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Grace Notes

By Bernard MacLaverty

The cover of Bernard MacLaverty’s new novel Grace Notes shows a reproduction of Wilhelm Hammershoi’s painting ‘Interior with a Girl at the Clavier’. There could scarcely be a more apt choice of illustration, both in terms of this specific book and of MacLaverty’s career to date. A girl is seated at a clavier with her back to the viewer, and to a table covered by a white cloth with crisp folds on which rest two empty plates and a butter dish, a scene inviting the symbolic interpretation that the demands of art require a renunciation of the pressures of domesticity. The uncluttered composition recalls the spare, austere style of Japanese prints, yet the whole painting breathes a freshness and vitality, and is flooded with clear, sharp Scandinavian light. Hammershoi was a Danish painter of quiet interiors in muted colours, chiefly grey, and his refined style had something mystical about it, suggesting the work of seventeenth century Dutch artists like Vermeer and de Hooch. His art has a timeless quality, but it also offers a nostalgic escape into the past. Although he had to wait a long time for recognition of his work, he was much respected by his contemporaries.

Similarly, while MacLaverty has scored notable successes in the past, especially as his two previous novels, Lamb and Cal, were made into worthwhile films, he has still remained a somewhat peripheral figure. Grace Notes is the novel to change all that.

The heroine of the book, Catherine Anne McKenna, is a young woman from a Northern Irish Catholic background, an only child who has studied music at Queen’s University in Belfast and later in Glasgow, and is a promising composer. The first part of the book takes place during Catherine’s first visit home in five years, for her father’s funeral, and is haunted by memories of her childhood, while the second part, which precedes the first part chronologically, tells of her abusive relationship with her alcoholic partner (was her involvement with him an echo of her father’s alcoholism?) on the isle of Islay, the birth of their daughter, and her battle against depression and struggle to write music.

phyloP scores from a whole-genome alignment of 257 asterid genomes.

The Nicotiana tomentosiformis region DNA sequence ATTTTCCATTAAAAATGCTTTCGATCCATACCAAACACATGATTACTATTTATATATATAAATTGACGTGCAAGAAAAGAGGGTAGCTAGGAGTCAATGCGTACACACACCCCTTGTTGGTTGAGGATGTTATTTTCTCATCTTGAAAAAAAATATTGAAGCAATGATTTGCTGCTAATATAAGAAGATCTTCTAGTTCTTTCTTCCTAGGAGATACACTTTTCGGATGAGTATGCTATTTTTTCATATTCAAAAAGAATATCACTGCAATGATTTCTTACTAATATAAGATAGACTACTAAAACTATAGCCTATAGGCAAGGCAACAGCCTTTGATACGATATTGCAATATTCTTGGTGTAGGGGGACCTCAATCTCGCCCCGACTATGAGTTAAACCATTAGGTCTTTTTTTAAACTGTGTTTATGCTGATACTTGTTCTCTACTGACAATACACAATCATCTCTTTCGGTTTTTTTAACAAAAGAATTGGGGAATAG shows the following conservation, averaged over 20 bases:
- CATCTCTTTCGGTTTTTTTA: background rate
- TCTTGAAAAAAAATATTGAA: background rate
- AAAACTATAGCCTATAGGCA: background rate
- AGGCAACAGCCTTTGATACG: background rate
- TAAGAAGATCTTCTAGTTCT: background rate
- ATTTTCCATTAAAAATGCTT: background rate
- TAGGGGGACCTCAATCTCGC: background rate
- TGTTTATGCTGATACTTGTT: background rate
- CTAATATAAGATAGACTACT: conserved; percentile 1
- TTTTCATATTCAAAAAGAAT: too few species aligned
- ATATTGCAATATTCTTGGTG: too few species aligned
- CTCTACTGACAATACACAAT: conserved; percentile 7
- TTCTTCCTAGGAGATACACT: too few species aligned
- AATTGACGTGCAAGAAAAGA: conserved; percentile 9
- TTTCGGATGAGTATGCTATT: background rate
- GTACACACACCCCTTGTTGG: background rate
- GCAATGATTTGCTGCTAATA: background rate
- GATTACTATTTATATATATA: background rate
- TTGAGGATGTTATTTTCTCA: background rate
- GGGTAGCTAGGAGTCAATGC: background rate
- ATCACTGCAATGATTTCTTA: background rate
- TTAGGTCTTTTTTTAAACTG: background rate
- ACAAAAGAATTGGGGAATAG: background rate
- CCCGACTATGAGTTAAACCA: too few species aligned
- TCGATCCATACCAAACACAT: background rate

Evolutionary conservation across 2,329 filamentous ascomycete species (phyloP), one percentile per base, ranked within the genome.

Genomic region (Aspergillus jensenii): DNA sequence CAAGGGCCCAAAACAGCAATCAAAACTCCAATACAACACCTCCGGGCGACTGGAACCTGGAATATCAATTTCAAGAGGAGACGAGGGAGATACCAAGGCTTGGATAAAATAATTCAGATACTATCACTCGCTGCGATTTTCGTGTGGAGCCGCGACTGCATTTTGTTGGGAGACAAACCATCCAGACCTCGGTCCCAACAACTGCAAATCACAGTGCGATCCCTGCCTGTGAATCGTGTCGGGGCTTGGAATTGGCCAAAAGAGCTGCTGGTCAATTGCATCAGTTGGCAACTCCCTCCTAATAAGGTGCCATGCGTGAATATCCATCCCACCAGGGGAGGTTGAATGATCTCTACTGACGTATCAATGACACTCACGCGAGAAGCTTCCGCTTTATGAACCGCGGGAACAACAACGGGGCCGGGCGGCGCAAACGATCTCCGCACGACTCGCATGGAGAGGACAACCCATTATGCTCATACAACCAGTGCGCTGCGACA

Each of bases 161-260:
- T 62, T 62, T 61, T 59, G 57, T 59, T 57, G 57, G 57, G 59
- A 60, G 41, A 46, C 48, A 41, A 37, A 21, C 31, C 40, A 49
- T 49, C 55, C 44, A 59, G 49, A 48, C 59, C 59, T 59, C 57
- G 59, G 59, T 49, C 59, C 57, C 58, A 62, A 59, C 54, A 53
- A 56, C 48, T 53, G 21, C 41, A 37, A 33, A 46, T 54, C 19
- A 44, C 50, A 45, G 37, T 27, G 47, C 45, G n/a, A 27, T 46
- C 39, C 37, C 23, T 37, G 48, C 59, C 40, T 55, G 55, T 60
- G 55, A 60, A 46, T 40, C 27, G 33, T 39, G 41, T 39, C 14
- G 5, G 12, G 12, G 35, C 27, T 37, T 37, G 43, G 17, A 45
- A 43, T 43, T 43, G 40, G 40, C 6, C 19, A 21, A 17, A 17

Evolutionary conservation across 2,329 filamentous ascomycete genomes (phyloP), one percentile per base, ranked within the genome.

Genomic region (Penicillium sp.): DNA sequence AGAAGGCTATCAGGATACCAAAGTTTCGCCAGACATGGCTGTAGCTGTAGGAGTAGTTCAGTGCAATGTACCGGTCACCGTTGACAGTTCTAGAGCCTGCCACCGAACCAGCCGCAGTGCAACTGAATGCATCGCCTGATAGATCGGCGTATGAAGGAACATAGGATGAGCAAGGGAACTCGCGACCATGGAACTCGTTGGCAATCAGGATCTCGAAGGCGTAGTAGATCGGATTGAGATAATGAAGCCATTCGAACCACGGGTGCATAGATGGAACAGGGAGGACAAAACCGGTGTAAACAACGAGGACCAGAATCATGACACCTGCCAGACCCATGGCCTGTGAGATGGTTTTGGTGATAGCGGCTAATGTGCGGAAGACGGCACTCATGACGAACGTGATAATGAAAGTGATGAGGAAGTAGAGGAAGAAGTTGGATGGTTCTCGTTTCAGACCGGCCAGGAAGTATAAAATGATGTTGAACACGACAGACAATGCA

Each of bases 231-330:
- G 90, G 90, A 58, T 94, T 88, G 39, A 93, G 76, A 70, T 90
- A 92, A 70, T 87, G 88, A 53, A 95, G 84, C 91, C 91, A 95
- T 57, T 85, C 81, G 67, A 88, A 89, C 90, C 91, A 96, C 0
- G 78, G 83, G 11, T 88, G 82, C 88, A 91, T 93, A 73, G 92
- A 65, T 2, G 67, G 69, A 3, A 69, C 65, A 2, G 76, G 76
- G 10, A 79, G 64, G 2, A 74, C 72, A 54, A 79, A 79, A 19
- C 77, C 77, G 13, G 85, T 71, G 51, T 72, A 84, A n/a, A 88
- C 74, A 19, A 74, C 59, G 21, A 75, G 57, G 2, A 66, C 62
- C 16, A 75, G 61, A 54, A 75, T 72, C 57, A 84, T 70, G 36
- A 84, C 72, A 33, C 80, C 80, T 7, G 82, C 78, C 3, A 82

But so brief a synopsis cannot do justice to this book because, like all the best books, most of its appeal lies in the language itself. There are wonderful passages, reminiscent of Joyce’s A Portrait Of The Artist As A Young Man, where Catherine is initiated into the tricks and vagaries of language, like when her father draws her attention to the homophonic property of a name like Lynn C. Doyle, which could also be ‘linseed oil’, and she reflects that if he were still alive she could offer Bartok and ‘bar talk’. Or when he points out how ‘...a thing can be its opposite...’ like when people say ‘"Ach - you’re hearing things". To mean you’re hearing nothing at all.’ Appropriately for a novel about a composer, sound images permeate the text, such as: ‘The sound of the tolling bell was strange. Scratchy almost. Thin. Then Catherine realised it was a tape recording, not a real bell at all. Even from this distance she was aware of tape hiss.’, or ‘When people whispered like that she could hear the wet inside their mouths.’, or ‘...that’s what music was, emotion beyond words.’ There is a great sense of the music in everyday things, for example: ‘She heard the door screech open again and looked up. One of the postmen had forgotten something. When he went out again the door screeched again. Again the diminishing flopping sound until the doors were still. At the end of the runway the note of the plane’s engines rose to a hornet sound as it raced to take off. Ingrid came back into the terminal, taking off her hat, her high heels clicking. Catherine and her baby were the only ones left.’

Another of MacLaverty’s impressive achievements here is that he is a man writing convincingly about the intimate life of a woman. (Well, it convinced me.) The description of the birth of Catherine’s daughter, Anna, is brilliant, as are those of her depression and her creative process. Indeed, depression and creativity could be seen as diametrically opposed forces in Catherine’s life, depression being what happens through a lack of creativity, creativity being the cure for her depression.

Ultimately, the book is about the idea of grace in a secular world, of music as the grace of God in a post-religious age. Grace notes are ‘the notes between the notes’. At the end of the novel, the performance of the piece of music that Catherine has been writing takes place in a disused church, the Henry Wood Hall in Glasgow, and two short sentences tell us: ‘Music. Her faith.’ While this Pateresque notion of a ‘religion of art’ is dubious as a universal ideal when held up to close scrutiny, it is a comforting idea which obviously proves enabling in the life of someone as talented as Catherine.

Grace Notes was short-listed for this year’s Booker Prize, but failed to win. Given the inexplicable exclusion of John Banville’s The Untouchable - the only reason I can think of for its being passed over is that its subject matter rankled too much with English establishment sensitivities - Bernard MacLaverty’s book would have been a worthy Irish winner. Regardless of whatever awards it may or may not get, it deserves your attention.

First published in The World of Hibernia


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